Kerry said he was confident that Republicans will change their tune as the vote proceeds. "Let's see how people feel tomorrow, and how they feel the day after tomorrow, after they've had a chance to digest and think about what's appropriate and what isn't," he said.

He then called out to Republicans to put aside their complaints and work with Democrats to get it done.

"Send the country a message at Christmas time, that we have the ability to work together," Kerry said.

Win McNamee/Getty Images

The Cable

State Department pledges major reforms with new QDDR

Secretary of State Hillary Clinton unveiled the State Department's first-ever Quadrennial Diplomacy and Development Review (QDDR), which is meant to chart a way forward for the diplomatic corps to play a greater role in U.S. foreign policy in a world of shrinking budgets and resources.

"This is a sweeping effort that asks a simple question: How can we do better," Clinton said at a Wednesday morning town hall meeting in Foggy Bottom. The meeting was also attended by USAID Administrator Rajiv Shah, Policy Planning chief Anne-Marie Slaughter, Under Secretary for Management Patrick Kennedy, and Deputy USAID Administrator Donald Steinberg

"The QDDR is a blueprint for how we can make the State Department and USAID more nimble, more effective, and more accountable," she said. "Leading through civilian power saves lives and money."

Clinton described her plan to have State Department diplomats lead interagency efforts abroad, to rebuild the internal capacity of USAID, and to adjust to the changing dynamics of a world where power is increasingly dispersed among multiple actors.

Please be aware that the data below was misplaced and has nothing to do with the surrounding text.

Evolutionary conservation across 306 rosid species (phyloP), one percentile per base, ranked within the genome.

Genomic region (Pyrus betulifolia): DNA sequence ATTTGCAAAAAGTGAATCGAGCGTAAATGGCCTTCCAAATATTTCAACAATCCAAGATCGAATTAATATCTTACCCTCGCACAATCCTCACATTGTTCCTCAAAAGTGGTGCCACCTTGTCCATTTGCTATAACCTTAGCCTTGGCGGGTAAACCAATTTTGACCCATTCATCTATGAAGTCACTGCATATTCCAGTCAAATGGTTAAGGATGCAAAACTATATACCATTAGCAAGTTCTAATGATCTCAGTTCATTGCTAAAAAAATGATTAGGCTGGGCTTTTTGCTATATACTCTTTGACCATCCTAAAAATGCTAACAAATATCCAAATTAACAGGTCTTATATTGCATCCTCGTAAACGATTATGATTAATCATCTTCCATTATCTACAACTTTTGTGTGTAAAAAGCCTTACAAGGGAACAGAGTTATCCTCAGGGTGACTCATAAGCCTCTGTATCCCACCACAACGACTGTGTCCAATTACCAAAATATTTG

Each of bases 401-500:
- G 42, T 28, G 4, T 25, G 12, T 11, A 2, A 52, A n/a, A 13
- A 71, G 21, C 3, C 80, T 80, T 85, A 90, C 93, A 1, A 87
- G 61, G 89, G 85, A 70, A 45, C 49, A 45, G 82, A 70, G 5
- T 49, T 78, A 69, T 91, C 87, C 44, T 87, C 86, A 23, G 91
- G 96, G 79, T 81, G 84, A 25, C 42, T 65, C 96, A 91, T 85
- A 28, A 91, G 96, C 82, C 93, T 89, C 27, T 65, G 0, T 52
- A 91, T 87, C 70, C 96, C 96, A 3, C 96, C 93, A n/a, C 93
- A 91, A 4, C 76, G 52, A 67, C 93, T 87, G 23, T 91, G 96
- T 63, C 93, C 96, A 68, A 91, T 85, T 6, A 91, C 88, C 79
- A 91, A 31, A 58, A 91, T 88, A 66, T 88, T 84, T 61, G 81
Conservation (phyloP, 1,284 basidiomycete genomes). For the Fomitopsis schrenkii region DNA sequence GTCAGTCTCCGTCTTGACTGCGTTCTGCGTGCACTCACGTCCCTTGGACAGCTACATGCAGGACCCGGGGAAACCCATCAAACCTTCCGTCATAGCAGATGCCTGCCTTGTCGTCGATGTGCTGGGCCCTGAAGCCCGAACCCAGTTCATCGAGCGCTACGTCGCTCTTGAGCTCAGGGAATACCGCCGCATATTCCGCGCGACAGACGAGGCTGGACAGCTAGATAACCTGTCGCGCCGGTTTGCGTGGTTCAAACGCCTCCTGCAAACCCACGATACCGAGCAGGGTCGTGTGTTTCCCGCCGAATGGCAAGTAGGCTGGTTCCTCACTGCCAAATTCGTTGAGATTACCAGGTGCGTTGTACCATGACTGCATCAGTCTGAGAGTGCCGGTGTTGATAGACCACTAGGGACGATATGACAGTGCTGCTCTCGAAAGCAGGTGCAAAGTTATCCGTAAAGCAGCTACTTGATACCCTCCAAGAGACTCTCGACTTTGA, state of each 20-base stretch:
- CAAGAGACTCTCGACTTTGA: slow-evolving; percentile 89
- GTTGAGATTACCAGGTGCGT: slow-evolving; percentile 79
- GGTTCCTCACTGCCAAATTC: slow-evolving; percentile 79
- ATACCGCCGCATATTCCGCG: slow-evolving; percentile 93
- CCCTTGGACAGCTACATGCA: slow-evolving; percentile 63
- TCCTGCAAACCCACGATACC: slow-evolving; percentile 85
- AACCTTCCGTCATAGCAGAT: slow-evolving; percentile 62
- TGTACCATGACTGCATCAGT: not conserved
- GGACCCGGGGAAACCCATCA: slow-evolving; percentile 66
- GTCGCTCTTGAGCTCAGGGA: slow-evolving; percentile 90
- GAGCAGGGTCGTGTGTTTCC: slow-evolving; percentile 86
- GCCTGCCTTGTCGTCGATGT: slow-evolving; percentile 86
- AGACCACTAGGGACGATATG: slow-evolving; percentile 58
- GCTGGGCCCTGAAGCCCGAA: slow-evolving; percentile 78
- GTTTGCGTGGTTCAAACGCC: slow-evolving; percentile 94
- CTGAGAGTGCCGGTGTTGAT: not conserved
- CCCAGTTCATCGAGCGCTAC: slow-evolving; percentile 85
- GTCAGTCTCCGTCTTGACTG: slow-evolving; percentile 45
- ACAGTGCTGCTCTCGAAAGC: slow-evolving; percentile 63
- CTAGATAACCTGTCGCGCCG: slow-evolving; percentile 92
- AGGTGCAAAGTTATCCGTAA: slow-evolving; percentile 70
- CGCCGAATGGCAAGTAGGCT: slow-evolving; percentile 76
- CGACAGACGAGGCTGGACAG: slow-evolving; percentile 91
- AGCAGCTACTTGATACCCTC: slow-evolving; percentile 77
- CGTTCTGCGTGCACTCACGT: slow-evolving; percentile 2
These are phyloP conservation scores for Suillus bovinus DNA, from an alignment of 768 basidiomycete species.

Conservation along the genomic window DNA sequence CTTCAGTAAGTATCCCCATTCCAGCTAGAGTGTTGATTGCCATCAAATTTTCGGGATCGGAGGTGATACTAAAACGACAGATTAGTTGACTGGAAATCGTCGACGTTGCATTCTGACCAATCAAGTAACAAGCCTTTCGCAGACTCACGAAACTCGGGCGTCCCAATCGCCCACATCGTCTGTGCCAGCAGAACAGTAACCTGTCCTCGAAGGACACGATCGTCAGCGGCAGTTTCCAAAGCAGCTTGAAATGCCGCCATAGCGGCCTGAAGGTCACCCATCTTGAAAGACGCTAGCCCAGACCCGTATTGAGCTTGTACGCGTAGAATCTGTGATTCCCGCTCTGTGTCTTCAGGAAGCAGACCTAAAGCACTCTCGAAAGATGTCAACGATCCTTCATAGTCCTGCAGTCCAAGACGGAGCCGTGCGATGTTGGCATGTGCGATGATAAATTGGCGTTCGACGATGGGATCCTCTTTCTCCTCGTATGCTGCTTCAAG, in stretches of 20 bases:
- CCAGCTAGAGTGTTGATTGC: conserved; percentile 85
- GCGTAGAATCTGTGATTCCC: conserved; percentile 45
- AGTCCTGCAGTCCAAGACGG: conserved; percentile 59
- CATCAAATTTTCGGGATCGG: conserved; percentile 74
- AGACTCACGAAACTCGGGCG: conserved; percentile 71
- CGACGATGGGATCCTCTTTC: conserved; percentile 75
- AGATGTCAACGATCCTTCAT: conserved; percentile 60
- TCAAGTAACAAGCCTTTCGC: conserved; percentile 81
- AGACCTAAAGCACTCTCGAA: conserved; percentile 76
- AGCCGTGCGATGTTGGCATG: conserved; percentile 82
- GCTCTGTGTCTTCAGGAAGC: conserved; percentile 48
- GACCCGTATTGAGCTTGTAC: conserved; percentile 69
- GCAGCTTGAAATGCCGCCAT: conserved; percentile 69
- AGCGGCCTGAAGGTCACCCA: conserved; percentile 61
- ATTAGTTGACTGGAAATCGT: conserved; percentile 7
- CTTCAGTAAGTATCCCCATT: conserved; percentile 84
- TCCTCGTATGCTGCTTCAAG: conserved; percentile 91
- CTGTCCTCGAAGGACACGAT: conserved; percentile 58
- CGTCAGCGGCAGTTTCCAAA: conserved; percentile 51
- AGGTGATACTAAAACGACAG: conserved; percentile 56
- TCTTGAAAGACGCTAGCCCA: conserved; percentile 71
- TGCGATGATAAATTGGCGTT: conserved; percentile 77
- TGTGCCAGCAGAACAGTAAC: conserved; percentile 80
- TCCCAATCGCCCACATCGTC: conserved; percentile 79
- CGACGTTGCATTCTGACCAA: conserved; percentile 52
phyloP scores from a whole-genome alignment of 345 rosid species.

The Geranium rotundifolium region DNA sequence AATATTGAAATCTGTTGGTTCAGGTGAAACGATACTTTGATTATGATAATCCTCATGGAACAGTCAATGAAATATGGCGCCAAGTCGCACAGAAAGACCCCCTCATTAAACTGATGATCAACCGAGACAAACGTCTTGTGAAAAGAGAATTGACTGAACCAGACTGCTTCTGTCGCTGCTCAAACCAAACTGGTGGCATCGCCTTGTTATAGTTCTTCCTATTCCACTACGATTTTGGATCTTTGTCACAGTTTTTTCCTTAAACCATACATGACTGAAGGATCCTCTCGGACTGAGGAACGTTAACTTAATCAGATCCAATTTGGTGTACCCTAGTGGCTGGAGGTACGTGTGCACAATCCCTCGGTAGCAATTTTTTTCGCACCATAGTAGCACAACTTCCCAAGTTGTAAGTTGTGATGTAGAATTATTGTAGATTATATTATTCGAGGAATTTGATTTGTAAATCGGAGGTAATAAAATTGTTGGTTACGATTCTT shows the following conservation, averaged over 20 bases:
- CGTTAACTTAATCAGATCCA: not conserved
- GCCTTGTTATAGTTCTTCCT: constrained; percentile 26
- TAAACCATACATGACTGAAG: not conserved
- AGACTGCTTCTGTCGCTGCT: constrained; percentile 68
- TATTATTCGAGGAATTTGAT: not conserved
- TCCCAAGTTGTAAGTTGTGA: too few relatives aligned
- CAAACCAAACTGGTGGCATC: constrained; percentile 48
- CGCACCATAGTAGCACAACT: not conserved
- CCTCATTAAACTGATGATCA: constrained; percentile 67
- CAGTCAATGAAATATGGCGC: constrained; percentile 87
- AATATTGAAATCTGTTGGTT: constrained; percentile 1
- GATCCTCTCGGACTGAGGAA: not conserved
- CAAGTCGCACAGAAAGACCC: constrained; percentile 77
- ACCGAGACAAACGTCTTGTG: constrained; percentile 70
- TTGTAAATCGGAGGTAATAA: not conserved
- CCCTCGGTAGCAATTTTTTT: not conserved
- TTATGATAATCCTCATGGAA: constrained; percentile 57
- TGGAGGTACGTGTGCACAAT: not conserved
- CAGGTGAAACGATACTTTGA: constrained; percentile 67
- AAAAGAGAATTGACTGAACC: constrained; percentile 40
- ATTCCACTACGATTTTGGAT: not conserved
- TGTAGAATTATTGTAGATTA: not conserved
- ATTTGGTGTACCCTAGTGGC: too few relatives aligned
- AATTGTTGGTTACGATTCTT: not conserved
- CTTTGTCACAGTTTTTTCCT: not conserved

But Clinton's speech kept returning to the fact that her ambitious goals of reforming the State Department are facing a Congress that is skeptical of foreign aid funding and looking for ways to trim government spending.

"As you dig in to this report, you'll see it's driven by two overarching factors, first is president Obama's focus on fiscal responsibility and efficiency throughout the federal government," Clinton said. "Through the QDDR, we have tried to minimize costs, maximize impacts, avoid overlap and duplication and focus on delivering results."

"Across our programs we are redefining success based on results achieved rather than dollars spent," she said. "This will help us make the case that bolstering U.S. civilian power is a wise investment for American taxpayers that will pay off by averting conflicts, opening markets, and reducing threats."

In a press conference after the town hall meeting, Slaughter acknowledged that while the goal of the QDDR is to find ways to do things more efficiently, some of the proposed initiatives will require additional funding.

Slaughter said that the organizational changes can be implemented without congressional authorization and that implementation will begin on Jan. 1. Certain specific items, such as new counterterrorism positions at State, will require congressional approval. She said that "well over 50 percent" of the initiatives in the report can be implemented without further authorizations.

Slaughter also explained that the State Department was prepared to make trade-offs if the new Congress balked at funding some of the QDDR's new initiatives. But she said that it's not known yet exactly where those trade-offs will come from.